The freshwater mussels (Unionoidea) form the largest single section of the Academy’s vast collection of roughly 10 million shells. They are found in rivers, streams, lakes and ponds all over the world, with particular richness in North America.
The Academy’s founders were all enthusiastic collectors, and several of its early scientists –– most prominently Thomas Say, Isaac Lea and Timothy Conrad –– were very interested in freshwater mussels. The collection they created has continued to grow to the present day through contributions from field collectors, environmental scientists and state biodiversity surveys, reflecting the importance of these animals to many different scientific communities.
Over their lifetime of many decades, mussels rarely move but continually add layers to their shells. The rate at which they grow can be measured in these layers down to individual days and reflects factors such as water temperature and oxygen levels. At the same time, mussels incorporate into their shells substances in the surrounding water such as metals and chemical compounds. Unlike their counterparts in the salty ocean, however, these pearly shells are quickly dissolved by the water once the animals that make them die. With their dates of collection known, therefore, the shells in our collection form a priceless and irreplaceable archive of environmental conditions stretching back into the 18th century.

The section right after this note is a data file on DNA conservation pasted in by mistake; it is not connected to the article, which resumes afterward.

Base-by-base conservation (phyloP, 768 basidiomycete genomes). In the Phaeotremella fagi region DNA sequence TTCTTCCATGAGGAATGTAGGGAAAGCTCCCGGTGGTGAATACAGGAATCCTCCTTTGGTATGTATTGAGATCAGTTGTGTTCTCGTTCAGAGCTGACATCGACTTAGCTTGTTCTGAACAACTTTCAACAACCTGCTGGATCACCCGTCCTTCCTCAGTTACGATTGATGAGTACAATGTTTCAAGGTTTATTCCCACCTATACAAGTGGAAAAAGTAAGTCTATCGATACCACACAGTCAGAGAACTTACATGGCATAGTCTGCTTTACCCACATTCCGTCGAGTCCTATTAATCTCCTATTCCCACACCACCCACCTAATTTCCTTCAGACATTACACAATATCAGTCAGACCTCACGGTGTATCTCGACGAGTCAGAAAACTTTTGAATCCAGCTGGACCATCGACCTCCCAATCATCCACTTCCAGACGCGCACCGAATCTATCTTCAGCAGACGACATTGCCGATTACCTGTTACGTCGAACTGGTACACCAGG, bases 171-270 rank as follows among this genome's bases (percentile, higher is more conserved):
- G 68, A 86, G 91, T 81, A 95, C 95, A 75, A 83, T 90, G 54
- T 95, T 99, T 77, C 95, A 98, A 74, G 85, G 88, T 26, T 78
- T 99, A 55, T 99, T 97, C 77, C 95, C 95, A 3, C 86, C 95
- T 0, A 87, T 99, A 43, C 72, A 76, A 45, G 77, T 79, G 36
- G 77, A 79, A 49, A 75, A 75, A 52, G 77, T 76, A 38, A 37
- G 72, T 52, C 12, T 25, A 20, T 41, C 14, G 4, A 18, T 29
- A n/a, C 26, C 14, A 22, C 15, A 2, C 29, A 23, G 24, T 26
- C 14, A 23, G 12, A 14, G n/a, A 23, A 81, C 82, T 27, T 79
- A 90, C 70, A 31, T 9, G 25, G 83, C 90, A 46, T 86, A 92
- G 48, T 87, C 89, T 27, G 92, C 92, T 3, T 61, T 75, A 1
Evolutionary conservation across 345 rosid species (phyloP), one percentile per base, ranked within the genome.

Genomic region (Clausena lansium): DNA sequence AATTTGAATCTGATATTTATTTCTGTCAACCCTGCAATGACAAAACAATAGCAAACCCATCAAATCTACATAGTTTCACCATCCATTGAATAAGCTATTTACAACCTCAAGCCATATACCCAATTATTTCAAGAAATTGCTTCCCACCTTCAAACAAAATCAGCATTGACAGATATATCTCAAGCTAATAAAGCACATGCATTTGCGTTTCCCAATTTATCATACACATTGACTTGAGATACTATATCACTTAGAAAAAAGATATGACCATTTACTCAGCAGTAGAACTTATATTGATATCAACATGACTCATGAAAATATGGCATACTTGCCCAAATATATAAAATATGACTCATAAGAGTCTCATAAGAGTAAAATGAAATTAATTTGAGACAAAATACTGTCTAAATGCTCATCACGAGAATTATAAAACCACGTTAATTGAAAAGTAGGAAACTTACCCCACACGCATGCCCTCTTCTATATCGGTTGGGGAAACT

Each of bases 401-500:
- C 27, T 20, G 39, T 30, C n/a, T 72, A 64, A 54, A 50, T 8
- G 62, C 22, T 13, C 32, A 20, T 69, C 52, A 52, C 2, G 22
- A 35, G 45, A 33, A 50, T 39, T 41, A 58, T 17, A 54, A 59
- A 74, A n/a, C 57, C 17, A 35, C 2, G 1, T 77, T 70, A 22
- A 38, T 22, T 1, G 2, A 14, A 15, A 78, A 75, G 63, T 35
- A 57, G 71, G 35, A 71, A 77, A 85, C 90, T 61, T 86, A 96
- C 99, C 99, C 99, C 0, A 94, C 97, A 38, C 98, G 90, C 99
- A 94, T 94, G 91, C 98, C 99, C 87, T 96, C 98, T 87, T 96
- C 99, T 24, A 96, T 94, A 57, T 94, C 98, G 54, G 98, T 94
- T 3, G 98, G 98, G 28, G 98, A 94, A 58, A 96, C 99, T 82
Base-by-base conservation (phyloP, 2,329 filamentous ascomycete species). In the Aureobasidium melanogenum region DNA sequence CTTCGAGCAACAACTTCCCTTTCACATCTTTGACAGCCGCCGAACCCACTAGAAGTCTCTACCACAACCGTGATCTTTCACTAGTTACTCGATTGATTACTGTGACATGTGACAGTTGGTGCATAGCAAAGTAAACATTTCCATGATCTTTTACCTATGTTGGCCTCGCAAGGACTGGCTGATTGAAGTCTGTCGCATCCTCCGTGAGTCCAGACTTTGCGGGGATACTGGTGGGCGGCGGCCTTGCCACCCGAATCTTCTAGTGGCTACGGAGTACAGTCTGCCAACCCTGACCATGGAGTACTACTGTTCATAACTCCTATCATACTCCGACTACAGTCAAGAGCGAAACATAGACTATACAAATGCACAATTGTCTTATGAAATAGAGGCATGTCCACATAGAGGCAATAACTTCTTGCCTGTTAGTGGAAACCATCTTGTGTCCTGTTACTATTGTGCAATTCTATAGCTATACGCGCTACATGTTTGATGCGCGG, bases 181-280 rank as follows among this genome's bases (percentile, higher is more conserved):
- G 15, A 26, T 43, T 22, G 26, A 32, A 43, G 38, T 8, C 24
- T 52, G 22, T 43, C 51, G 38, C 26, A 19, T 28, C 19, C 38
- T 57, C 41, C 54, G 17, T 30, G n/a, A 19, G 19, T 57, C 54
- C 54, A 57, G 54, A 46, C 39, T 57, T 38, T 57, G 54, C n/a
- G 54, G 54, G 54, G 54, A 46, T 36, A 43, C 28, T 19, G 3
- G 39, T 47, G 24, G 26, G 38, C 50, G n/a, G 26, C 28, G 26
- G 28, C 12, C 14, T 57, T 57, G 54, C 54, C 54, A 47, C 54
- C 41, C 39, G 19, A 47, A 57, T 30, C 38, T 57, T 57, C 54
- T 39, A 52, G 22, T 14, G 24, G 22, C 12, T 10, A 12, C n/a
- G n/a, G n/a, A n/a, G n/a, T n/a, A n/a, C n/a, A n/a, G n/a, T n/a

The last major overhaul of the mussel collection took place in the 1950s, when the shells were moved into closed cabinets. Starting in March 2017, we implemented a large-scale upgrade program, placing the shells in archival trays within the Academy’s new cabinets and updating their systematic order to current standards. Volunteers and students in Drexel University’s Cooperative Education Program have supported this work by cleaning individual shells and labels to remove thick layers of soot.
Many of the older mussels were on display in glass cabinets or open trays for up to a century. In the days before air conditioning, windows remained open from spring to fall to counter the summer heat, and particles coated the surfaces of these significant shells. A few blocks from the Academy’s location on the Benjamin Franklin Parkway was the gigantic Baldwin Locomotive Works, which ran coal-fired foundries day and night. A short distance in the other direction lay the Reading Railroad tracks, where dozens of steam trains passed through each hour. Cheap Pennsylvania coal also powered steam tractors, ferries, ships and cranes. For more than two centuries, houses and buildings throughout the city were heated with it. The air was black with fine soot, which oozed through the tiniest gaps in cabinets and doors to settle on the exhibits.
Volunteers and students have used special pads to clean the specimen labels and display boards, and they have used paper wipes soaked in distilled water to clean the blackened mussels. The process releases distinctive fumes of anthracite coal. In most cases the thick coating has caused little damage to the shells.
Text and images by Paul Callomon, Malacology Collection Manager